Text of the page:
Growing up on the U.S./Mexico border community of El Centro, CA provided a unique experience for Ernesto Yerena. He would often travel to Mexicali to visit family and in that process, he was able to witness first-hand the many economic and political inconsistencies between both nations as well as discrimination. Being influenced by the cultural and social elements of the border, Ernesto chose art as an outlet and vehicle to question everything he was confronted with. In 2006, his artistic talent earned him an internship at OBEY Giant—an art campaign turned brand. That experience allowed him to expand his knowledge essentially helping him develop his own artistic style. His work titled “Hecho Con Ganas” focuses primarily on cultural topics and political issues within the Chicano community. Ernesto has collaborated with social activists Zach De La Rocha as well as his mentor, Shepard Fairey. Ernesto will be painting live at Neon Desert Music Fest on Memorial Day weekend. Fusion spoke with Ernesto about his work and his start with OBEY.
What is your first memory of art?
Two memories come to my mind. Like a lot of us, I grew up Catholic. My grandma’s house had images of La Virgen, San Judas de Tadeo, but specifically this portrait, this image, this photo. It was one of those still life paintings. She had a reproduction of it and it was just sitting there. It was something you would find at a thrift shop. It was a really dark, almost like a Rembrandt kind of dark; very dark painting. Its of a table and it has bread and it has a little wine and some grapes and its kind of representing the body of Christ, the blood of Christ. It was really dark and a super somber looking painting. That’s one of the first images I remember. I think the Virgen Maria is one of the first images I remember. I started drawing by the time I was two!
What does art mean to you?
I feel like art’s purpose is to transfer information and to create some sort of mental stimulus. One of the most valuable things to me is that I’m a critical thinker; I question things, I just don’t take what’s given to me. I try and take it apart and see what’s really in front of me, and I think that’s a survival skill for people of color. That’s a survival skill for all of us now in this day in age of capitalism, war, racism and all this kind of shit. For me, I like to make art that’s not just decorative; it doesn’t just look pretty, it says something.
Tell me a little bit about your work?
The name of my project is “Hecho Con Ganas” which means, If someone says,“Orale! Hasta luego, hechale ganas,” like kind of “move forward.” Its a norteño thing. I am about the working class. I am about the workers. I like when people work hard. My background, I’m Yaqui as well, so for our people working hard is sacred and work is sacred. Specifically, I felt like I was seeing a lot of art nowadays being made for the elite. A lot of art is expensive and it’s not accessible to working class people. Working class people wouldn’t even think of buying a print because it’s beyond. We’re just trying to survive. You’re thinking about paying the bills and getting by. I want to bring art and the stories back to the working class. I want to do messages and art that we can relate to. I don’t want to make just cultural art, I want to say something with it and that’s what I’m about. The purpose of my work is to bring some kind of consciousness, to bring some kind of cultural awareness.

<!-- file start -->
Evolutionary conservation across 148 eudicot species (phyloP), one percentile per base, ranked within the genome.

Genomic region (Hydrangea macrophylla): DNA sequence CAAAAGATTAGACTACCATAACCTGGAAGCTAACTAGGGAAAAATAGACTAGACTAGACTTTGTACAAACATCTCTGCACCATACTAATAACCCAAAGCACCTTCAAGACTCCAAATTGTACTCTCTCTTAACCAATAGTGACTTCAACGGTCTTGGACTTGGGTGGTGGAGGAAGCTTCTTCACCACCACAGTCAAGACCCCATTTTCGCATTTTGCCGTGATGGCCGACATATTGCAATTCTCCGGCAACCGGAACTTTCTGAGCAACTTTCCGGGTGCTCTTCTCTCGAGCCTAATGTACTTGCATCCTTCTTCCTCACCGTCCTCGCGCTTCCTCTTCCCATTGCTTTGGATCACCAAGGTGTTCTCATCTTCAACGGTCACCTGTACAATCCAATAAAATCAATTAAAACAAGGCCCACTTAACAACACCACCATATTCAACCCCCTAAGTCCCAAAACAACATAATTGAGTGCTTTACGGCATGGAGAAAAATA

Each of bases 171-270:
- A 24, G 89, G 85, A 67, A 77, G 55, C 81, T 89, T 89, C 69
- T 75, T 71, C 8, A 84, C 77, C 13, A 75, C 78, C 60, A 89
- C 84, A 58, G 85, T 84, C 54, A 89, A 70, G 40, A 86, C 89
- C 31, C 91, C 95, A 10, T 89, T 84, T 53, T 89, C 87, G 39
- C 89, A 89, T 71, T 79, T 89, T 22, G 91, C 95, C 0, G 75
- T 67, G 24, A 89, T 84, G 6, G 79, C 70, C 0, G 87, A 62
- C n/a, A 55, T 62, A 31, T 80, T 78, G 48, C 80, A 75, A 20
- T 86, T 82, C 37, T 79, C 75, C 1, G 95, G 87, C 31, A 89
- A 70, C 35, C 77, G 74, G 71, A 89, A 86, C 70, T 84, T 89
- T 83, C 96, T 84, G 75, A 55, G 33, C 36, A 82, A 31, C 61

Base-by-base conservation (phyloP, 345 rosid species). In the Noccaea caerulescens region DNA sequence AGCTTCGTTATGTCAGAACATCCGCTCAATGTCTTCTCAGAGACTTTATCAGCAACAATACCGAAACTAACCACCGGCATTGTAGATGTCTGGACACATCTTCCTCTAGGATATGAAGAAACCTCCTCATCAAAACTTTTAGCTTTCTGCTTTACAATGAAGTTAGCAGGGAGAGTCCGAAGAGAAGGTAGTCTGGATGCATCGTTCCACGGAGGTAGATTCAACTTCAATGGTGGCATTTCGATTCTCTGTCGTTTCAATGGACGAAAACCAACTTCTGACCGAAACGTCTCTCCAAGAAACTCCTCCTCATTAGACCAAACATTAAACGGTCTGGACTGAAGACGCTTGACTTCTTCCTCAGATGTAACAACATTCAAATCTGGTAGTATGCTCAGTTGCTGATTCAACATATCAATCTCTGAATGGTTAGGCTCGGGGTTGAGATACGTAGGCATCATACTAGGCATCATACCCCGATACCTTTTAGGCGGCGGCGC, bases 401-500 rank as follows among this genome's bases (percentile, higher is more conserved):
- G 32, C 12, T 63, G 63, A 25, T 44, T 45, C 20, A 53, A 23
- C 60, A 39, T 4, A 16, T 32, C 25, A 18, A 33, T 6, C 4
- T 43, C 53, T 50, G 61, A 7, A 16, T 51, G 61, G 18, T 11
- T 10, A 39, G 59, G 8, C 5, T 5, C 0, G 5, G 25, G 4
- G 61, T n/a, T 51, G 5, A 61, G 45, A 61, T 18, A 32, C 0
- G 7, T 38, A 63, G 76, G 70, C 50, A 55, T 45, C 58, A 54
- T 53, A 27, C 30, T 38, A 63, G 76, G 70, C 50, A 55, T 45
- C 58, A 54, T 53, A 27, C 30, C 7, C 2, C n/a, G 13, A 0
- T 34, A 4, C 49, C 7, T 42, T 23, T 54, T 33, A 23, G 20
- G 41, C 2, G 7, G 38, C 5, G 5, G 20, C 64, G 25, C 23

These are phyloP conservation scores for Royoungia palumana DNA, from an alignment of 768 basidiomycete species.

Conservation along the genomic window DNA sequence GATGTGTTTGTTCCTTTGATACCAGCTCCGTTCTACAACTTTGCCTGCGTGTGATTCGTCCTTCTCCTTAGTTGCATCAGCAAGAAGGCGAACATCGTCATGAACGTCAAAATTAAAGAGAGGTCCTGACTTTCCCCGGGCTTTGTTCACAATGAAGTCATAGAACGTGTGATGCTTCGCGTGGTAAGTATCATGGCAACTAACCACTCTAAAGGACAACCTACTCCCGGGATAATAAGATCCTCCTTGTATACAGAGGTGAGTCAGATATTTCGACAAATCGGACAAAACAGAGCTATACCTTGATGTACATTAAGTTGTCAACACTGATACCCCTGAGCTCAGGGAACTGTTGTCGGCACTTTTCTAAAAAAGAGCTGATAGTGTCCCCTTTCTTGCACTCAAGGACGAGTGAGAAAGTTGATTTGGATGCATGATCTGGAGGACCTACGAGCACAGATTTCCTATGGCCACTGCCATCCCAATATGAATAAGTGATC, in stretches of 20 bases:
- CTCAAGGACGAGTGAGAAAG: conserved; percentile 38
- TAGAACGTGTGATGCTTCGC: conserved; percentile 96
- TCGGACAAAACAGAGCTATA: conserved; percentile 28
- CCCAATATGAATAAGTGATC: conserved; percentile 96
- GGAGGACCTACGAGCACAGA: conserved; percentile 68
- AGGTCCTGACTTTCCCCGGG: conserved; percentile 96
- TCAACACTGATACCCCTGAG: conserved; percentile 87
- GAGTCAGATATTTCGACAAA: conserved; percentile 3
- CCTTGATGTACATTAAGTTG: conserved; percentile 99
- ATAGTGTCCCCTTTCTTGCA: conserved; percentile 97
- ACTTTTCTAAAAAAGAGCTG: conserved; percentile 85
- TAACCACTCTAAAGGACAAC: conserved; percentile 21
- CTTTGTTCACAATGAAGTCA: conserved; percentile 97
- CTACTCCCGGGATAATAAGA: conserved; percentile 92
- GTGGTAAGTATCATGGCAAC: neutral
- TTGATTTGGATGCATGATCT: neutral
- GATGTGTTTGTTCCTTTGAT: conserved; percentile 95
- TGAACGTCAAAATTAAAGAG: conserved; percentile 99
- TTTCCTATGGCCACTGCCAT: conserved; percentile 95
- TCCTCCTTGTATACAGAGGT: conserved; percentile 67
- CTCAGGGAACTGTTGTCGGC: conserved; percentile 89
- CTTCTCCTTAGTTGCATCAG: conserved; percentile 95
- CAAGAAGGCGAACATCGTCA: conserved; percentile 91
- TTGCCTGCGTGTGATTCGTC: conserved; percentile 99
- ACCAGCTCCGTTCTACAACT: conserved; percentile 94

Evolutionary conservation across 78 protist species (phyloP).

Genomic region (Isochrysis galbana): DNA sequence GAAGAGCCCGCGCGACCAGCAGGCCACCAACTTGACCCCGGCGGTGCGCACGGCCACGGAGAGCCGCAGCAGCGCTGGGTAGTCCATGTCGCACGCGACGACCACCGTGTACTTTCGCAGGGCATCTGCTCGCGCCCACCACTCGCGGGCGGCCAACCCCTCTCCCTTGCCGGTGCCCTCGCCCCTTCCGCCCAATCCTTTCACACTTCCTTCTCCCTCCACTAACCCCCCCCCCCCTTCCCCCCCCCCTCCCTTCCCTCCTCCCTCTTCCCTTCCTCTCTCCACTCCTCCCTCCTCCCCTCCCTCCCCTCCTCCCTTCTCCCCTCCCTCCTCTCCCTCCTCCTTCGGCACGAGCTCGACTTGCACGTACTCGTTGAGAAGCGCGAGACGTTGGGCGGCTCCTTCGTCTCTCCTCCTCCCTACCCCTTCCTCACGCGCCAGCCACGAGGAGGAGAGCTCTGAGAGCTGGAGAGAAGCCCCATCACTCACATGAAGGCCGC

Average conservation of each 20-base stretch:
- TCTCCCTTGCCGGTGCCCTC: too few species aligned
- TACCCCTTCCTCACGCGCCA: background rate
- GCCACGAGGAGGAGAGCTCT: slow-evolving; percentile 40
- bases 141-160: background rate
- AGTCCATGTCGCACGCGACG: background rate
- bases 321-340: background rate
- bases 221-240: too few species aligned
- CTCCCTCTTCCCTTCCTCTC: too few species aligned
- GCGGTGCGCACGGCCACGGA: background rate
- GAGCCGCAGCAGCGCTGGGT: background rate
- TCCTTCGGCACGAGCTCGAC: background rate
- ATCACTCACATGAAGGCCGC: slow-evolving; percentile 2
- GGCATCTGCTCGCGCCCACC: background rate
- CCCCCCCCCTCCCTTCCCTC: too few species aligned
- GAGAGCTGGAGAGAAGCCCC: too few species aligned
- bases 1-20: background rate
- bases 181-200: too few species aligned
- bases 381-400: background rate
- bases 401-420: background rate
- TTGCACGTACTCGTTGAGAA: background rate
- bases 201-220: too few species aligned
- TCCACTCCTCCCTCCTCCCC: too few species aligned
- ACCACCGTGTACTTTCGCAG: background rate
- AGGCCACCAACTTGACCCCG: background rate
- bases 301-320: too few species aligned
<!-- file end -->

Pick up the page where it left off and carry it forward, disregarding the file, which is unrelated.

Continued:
How did you get involved with OBEY?
I was politicized very young. Even though I had a lot of good grades, I could have gone to a really nice university, but I just felt so disenfranchised. I grew up on the border. Going back and forth almost twice a week, I would see how my family wasn’t allowed to come over here (to the U.S.). It was because I was born here. I thought there wasn’t a lot of opportunity for people in my neighborhood unless we were going to the military or sign up for crazy loans. I didn’t feel like I had as many opportunities as Anglo kids. It wasn’t set up for me. I never saw myself in the history books. I decided I didn’t want to go to a university, so I graduated school without a plan.
My dad started getting on my ass, “Hey man you got to go do something. You got to get a job or do something.” Finally, I got called by a school trying to find people—it’s a corporate school, its an institute, its a tech school but for art, for artists. They hit me up and I was interested in their culinary program at first. When I checked out the school, I liked the designs and I instantly switched my interest. For one of the classes we had to do an image of one of our favorite artists in their style, so I did Shepard. A couple of months later I ended up moving to L.A. and I saw that Shepard was going to be speaking at some seminar. So, I went to it and took the image I had done on him, and I gifted him and asked him for an internship. That was in 2006; I started working for him and doing my own stuff, and we collaborated on a couple of pieces.
What are you creating at Neon Desert Music Fest?
When I lived out in Texas I started collecting a lot of vinyl, a lot of Tex-Mex vinyl music. I have maybe two hundred 45’s and about another two hundred LP’s. I have like, 40 Little Joe records, Flaco Jiménez, Narciso Martinez…I have all kinds of crazy Tejano records—Tejano music, Spanish music, polka music is part of the Texas tradition. So, I’m going to do a calavera, I made it last year. We’re actually doing the shirt too, the Neon Desert shirt. It’s a calavera but its all Tex-Mex’d out. I also want to add that I’m accessible and if anyone wants to work with me or get ahold of me they can email me at firstname.lastname@example.org.
TEXT: ALEX DURAN | PHOTO CREDIT: RAFAEL CARDENAS